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A Year of Picnics


 

The Essential Book of Homesteading


 

QUENCH

 

HANDMADE GATHERINGS

 

A YEAR OF PIES!

 

HOMEMADE LIVING: HOME DAIRY

 

HOMEMADE LIVING: KEEPING BEES

 

HOMEMADE LIVING: CANNING & PRESERVING

 

HOMEMADE LIVING: KEEPING CHICKENS


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What I’m Digging

Huxley Black Balsam 1
Happy Friday, friends! It’s raining and cool here in the cove today, a welcome break from the warmer temps we had this week. Really, though, who am I kidding, talking about “warmer temps” and other such nonsense? For my birthday last month, Glenn bought me a portable air conditioner, owing to how I get all kinds of crabby and wilty and otherwise unpleasant when really hot. It’s been so nice and cool, though, that we haven’t even had to fire it up! And halfway through the night, every night, we’re still pulling the comforter up around our shoulders. Even on the second floor.

When looking at my garden the other day, and feeling equally frustrated and guilty and anxious and discouraged and hopeful at its tandem successes and failures, several things occurred to me. To begin, four years ago, I was quite pregnant and it was also the hottest summer in 50 years, so the garden didn’t really happen. And then, over the past three summers, I have been writing books. When I’m working on a new book in earnest, there are some things that have to get sidelined in order to get the writing done while simultaneously take care of Huxley, and maintain the home, marriage, homestead, etc.. I’m also not a fan of the heat (see above). Finally, I still have so much to learn about organic gardening. I’ve been working on building up the soil, but I do live in a temperate rain forest, with its attendant plethora of insects. The challenges they present is ENORMOUS, people. Enormous.

It dawned on me that all of these things in combination have made it increasingly challenging to have the lush, verdant, abundant vegetable garden of my dreams come summertime. So I made a few decisions. For starters, screw the guilt. There’s an incredible organic farmer about 1/2 mile down the road from us that grows exactly what I’m working on here, but with multiple decades worth of organic gardening experience under his belt. At Hominy Valley Organic Farm, I can stop in on Fridays (open farm day), chat with Tom, and purchase some of the most beautiful, delicious vegetables I’ve ever encountered at a very, very good price. I can stick (for now) to growing what really works for me in the garden, and leave the battles with cabbageworms, squash vine borers, carrot fly, and more to him.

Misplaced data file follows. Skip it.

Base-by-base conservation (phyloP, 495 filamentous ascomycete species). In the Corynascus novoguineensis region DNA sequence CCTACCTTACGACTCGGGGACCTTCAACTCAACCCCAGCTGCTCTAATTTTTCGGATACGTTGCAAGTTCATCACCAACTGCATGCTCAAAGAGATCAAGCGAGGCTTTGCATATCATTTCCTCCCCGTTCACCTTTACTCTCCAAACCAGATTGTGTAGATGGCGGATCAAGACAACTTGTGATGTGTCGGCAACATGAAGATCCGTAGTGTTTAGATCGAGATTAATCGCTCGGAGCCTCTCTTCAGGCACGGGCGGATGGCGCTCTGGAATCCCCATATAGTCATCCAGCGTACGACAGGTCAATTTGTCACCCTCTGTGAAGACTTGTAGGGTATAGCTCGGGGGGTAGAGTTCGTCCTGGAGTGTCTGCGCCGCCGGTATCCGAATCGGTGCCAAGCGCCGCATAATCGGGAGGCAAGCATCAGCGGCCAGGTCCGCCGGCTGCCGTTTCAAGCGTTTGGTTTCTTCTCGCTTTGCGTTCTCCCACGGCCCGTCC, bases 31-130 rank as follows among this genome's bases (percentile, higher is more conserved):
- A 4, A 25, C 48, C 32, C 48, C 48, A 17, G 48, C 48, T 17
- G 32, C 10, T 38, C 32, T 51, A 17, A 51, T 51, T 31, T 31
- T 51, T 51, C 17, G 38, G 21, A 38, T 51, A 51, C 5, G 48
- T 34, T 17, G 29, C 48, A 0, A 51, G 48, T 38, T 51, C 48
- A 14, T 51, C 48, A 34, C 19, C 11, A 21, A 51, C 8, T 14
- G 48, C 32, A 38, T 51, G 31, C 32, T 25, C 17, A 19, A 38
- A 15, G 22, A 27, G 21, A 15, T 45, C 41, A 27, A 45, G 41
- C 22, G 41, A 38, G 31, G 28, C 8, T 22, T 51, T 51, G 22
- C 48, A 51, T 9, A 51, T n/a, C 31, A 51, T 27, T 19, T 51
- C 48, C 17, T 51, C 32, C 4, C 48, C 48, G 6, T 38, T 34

Secondly, my intuition keeps telling me that perennial gardening is where it’s at. Working with nature instead of against it and achieving a symbiosis is what I want. To that end, I recently purchased Gaia’s Garden. I’m getting all kinds of excited about implementing some of the perennial/permaculture techniques it details.Then I can have the garden I desire, purchase some crops from Tom, keep writing in the summer, and feel less crazy about the entire process. Amen to all that.

In other news, here’s a smattering of this and that’s that’ve caught my attention recently:

*The mason jar-use it for SO much more than just strawberry jam and pickled beets!

*Several weeks ago, when I was feeling a bit misanthropic (it happens to us all!), Glenn directed me to this. So, so good.

*When I was in college, I used to burn rosemary essential oil in a diffuser when studying for exams. Here’s why.